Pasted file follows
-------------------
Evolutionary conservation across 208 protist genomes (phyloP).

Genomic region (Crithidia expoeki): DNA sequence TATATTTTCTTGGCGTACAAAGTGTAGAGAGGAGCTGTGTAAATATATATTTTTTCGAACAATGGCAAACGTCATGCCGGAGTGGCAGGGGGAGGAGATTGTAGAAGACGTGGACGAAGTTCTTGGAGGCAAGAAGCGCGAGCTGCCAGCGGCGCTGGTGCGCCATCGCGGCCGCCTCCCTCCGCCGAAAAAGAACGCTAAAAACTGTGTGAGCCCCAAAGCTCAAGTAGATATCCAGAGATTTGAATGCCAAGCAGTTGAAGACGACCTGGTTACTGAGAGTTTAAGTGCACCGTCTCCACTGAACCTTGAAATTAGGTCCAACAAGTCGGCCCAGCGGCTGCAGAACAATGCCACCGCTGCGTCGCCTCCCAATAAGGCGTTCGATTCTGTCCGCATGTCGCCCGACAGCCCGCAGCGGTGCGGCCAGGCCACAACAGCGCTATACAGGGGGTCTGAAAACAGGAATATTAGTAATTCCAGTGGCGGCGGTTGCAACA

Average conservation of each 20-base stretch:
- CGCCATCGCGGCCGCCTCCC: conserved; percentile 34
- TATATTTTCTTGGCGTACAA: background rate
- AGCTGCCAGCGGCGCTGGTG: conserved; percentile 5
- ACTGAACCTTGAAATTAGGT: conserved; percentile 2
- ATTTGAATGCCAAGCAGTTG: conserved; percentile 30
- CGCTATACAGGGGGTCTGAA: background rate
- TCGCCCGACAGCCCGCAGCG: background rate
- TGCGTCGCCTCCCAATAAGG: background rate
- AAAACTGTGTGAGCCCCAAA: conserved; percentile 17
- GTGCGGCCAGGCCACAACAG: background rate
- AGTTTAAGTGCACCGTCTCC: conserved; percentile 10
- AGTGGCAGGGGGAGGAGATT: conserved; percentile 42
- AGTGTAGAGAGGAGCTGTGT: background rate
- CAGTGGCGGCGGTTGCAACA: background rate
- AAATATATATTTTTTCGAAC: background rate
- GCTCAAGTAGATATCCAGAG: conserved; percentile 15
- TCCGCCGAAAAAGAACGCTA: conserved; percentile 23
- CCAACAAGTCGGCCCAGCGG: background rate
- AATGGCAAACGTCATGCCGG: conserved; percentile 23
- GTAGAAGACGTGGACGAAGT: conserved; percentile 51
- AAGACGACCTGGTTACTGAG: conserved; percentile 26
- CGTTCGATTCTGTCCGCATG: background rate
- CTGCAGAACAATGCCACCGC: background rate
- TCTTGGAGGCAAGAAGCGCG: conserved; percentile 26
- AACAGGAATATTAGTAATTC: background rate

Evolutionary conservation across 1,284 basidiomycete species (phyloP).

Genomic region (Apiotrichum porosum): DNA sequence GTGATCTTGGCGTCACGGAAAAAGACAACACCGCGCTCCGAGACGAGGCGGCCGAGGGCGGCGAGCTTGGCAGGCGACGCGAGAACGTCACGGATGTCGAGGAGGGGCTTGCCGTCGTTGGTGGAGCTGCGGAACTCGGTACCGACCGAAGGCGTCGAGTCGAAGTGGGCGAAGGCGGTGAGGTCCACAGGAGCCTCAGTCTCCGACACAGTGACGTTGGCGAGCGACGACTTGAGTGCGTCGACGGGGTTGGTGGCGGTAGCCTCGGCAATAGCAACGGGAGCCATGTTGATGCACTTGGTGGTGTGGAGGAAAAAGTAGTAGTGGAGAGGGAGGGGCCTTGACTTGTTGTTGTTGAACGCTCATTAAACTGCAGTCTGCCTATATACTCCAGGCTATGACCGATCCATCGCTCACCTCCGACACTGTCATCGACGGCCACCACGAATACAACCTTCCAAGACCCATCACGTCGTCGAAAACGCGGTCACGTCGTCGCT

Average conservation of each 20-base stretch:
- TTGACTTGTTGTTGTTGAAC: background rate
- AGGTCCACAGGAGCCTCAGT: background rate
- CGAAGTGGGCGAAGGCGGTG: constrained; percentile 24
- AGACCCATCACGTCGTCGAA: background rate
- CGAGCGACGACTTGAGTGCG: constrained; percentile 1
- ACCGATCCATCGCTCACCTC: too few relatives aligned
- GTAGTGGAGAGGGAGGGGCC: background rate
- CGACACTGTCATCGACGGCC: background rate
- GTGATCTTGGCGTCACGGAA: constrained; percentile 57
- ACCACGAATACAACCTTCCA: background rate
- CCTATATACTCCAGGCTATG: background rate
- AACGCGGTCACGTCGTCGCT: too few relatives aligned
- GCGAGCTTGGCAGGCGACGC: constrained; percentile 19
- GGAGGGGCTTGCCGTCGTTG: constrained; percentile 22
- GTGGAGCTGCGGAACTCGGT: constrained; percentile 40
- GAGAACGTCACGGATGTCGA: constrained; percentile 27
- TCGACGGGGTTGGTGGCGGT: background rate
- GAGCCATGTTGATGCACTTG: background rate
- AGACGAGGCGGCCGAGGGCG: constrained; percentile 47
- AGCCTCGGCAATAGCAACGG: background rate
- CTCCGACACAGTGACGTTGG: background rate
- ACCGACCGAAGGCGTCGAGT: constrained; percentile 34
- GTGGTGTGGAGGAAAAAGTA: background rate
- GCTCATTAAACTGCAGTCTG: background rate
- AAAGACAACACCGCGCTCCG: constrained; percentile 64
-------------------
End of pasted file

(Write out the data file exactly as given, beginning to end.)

Evolutionary conservation across 208 protist genomes (phyloP).

Genomic region (Crithidia expoeki): DNA sequence TATATTTTCTTGGCGTACAAAGTGTAGAGAGGAGCTGTGTAAATATATATTTTTTCGAACAATGGCAAACGTCATGCCGGAGTGGCAGGGGGAGGAGATTGTAGAAGACGTGGACGAAGTTCTTGGAGGCAAGAAGCGCGAGCTGCCAGCGGCGCTGGTGCGCCATCGCGGCCGCCTCCCTCCGCCGAAAAAGAACGCTAAAAACTGTGTGAGCCCCAAAGCTCAAGTAGATATCCAGAGATTTGAATGCCAAGCAGTTGAAGACGACCTGGTTACTGAGAGTTTAAGTGCACCGTCTCCACTGAACCTTGAAATTAGGTCCAACAAGTCGGCCCAGCGGCTGCAGAACAATGCCACCGCTGCGTCGCCTCCCAATAAGGCGTTCGATTCTGTCCGCATGTCGCCCGACAGCCCGCAGCGGTGCGGCCAGGCCACAACAGCGCTATACAGGGGGTCTGAAAACAGGAATATTAGTAATTCCAGTGGCGGCGGTTGCAACA

Average conservation of each 20-base stretch:
- CGCCATCGCGGCCGCCTCCC: conserved; percentile 34
- TATATTTTCTTGGCGTACAA: background rate
- AGCTGCCAGCGGCGCTGGTG: conserved; percentile 5
- ACTGAACCTTGAAATTAGGT: conserved; percentile 2
- ATTTGAATGCCAAGCAGTTG: conserved; percentile 30
- CGCTATACAGGGGGTCTGAA: background rate
- TCGCCCGACAGCCCGCAGCG: background rate
- TGCGTCGCCTCCCAATAAGG: background rate
- AAAACTGTGTGAGCCCCAAA: conserved; percentile 17
- GTGCGGCCAGGCCACAACAG: background rate
- AGTTTAAGTGCACCGTCTCC: conserved; percentile 10
- AGTGGCAGGGGGAGGAGATT: conserved; percentile 42
- AGTGTAGAGAGGAGCTGTGT: background rate
- CAGTGGCGGCGGTTGCAACA: background rate
- AAATATATATTTTTTCGAAC: background rate
- GCTCAAGTAGATATCCAGAG: conserved; percentile 15
- TCCGCCGAAAAAGAACGCTA: conserved; percentile 23
- CCAACAAGTCGGCCCAGCGG: background rate
- AATGGCAAACGTCATGCCGG: conserved; percentile 23
- GTAGAAGACGTGGACGAAGT: conserved; percentile 51
- AAGACGACCTGGTTACTGAG: conserved; percentile 26
- CGTTCGATTCTGTCCGCATG: background rate
- CTGCAGAACAATGCCACCGC: background rate
- TCTTGGAGGCAAGAAGCGCG: conserved; percentile 26
- AACAGGAATATTAGTAATTC: background rate

Evolutionary conservation across 1,284 basidiomycete species (phyloP).

Genomic region (Apiotrichum porosum): DNA sequence GTGATCTTGGCGTCACGGAAAAAGACAACACCGCGCTCCGAGACGAGGCGGCCGAGGGCGGCGAGCTTGGCAGGCGACGCGAGAACGTCACGGATGTCGAGGAGGGGCTTGCCGTCGTTGGTGGAGCTGCGGAACTCGGTACCGACCGAAGGCGTCGAGTCGAAGTGGGCGAAGGCGGTGAGGTCCACAGGAGCCTCAGTCTCCGACACAGTGACGTTGGCGAGCGACGACTTGAGTGCGTCGACGGGGTTGGTGGCGGTAGCCTCGGCAATAGCAACGGGAGCCATGTTGATGCACTTGGTGGTGTGGAGGAAAAAGTAGTAGTGGAGAGGGAGGGGCCTTGACTTGTTGTTGTTGAACGCTCATTAAACTGCAGTCTGCCTATATACTCCAGGCTATGACCGATCCATCGCTCACCTCCGACACTGTCATCGACGGCCACCACGAATACAACCTTCCAAGACCCATCACGTCGTCGAAAACGCGGTCACGTCGTCGCT

Average conservation of each 20-base stretch:
- TTGACTTGTTGTTGTTGAAC: background rate
- AGGTCCACAGGAGCCTCAGT: background rate
- CGAAGTGGGCGAAGGCGGTG: constrained; percentile 24
- AGACCCATCACGTCGTCGAA: background rate
- CGAGCGACGACTTGAGTGCG: constrained; percentile 1
- ACCGATCCATCGCTCACCTC: too few relatives aligned
- GTAGTGGAGAGGGAGGGGCC: background rate
- CGACACTGTCATCGACGGCC: background rate
- GTGATCTTGGCGTCACGGAA: constrained; percentile 57
- ACCACGAATACAACCTTCCA: background rate
- CCTATATACTCCAGGCTATG: background rate
- AACGCGGTCACGTCGTCGCT: too few relatives aligned
- GCGAGCTTGGCAGGCGACGC: constrained; percentile 19
- GGAGGGGCTTGCCGTCGTTG: constrained; percentile 22
- GTGGAGCTGCGGAACTCGGT: constrained; percentile 40
- GAGAACGTCACGGATGTCGA: constrained; percentile 27
- TCGACGGGGTTGGTGGCGGT: background rate
- GAGCCATGTTGATGCACTTG: background rate
- AGACGAGGCGGCCGAGGGCG: constrained; percentile 47
- AGCCTCGGCAATAGCAACGG: background rate
- CTCCGACACAGTGACGTTGG: background rate
- ACCGACCGAAGGCGTCGAGT: constrained; percentile 34
- GTGGTGTGGAGGAAAAAGTA: background rate
- GCTCATTAAACTGCAGTCTG: background rate
- AAAGACAACACCGCGCTCCG: constrained; percentile 64